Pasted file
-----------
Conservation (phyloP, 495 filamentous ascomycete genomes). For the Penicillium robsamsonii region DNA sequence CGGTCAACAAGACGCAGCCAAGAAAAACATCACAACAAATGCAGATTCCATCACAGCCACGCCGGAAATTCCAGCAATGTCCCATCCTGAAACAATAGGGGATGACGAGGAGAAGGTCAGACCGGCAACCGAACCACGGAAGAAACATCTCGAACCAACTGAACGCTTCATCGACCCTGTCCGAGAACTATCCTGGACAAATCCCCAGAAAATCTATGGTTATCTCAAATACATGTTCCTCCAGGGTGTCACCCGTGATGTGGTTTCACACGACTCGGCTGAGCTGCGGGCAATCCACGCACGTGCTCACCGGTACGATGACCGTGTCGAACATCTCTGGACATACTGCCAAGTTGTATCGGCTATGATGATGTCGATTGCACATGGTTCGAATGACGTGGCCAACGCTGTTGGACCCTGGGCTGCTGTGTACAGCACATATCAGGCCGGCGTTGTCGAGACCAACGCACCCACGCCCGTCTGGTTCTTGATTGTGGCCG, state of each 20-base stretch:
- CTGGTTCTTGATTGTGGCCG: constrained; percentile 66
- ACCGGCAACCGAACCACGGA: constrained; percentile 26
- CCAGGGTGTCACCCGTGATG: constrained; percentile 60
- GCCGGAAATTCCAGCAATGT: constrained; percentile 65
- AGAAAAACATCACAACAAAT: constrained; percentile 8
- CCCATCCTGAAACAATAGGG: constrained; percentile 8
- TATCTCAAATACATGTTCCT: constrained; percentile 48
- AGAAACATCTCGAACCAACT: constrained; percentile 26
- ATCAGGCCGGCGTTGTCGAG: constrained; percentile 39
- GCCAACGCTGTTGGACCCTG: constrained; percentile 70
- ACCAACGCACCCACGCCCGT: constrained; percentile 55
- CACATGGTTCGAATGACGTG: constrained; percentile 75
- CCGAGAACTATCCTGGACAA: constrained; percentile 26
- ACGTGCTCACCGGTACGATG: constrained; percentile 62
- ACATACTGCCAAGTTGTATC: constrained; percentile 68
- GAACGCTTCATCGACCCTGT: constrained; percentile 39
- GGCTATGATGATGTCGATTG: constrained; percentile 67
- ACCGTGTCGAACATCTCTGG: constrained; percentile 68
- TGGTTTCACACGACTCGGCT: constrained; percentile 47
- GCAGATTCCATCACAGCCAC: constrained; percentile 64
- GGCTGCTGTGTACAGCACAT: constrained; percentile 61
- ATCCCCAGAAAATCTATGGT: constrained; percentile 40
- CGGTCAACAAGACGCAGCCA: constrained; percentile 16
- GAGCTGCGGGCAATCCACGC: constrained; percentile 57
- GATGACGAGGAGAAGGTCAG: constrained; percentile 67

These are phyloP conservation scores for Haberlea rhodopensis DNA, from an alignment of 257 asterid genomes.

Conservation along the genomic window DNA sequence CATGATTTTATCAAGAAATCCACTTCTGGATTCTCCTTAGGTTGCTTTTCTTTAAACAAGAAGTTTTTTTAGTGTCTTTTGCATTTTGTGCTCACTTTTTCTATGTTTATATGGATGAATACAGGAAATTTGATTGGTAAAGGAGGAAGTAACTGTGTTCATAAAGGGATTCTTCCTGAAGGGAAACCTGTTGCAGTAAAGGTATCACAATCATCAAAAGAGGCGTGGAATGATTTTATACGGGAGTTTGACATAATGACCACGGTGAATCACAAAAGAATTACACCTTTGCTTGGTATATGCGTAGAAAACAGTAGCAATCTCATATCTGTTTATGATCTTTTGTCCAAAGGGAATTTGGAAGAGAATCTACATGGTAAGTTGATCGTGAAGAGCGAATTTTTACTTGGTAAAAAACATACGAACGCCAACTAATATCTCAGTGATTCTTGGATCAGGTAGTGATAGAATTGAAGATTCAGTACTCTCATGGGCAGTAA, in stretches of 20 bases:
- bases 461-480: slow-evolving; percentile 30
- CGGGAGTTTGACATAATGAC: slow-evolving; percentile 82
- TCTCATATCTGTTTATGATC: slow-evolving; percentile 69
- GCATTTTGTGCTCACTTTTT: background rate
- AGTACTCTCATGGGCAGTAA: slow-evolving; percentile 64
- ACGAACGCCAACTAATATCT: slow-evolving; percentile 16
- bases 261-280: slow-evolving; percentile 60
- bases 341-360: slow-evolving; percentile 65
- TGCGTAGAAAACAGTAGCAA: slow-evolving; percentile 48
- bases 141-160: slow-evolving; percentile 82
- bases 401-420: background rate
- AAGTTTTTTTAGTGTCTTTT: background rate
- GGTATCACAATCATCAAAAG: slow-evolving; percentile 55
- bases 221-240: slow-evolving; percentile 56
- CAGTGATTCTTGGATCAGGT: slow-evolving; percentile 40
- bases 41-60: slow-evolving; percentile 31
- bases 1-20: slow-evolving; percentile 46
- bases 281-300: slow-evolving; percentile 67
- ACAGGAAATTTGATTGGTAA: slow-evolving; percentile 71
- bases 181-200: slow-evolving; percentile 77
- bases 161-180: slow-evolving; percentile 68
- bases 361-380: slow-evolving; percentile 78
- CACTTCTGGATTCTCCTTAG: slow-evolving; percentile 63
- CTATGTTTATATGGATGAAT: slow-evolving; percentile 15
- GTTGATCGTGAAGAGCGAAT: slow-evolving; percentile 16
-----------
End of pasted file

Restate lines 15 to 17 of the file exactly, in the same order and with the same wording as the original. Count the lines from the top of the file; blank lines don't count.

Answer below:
- ACGTGCTCACCGGTACGATG: constrained; percentile 62
- ACATACTGCCAAGTTGTATC: constrained; percentile 68
- GAACGCTTCATCGACCCTGT: constrained; percentile 39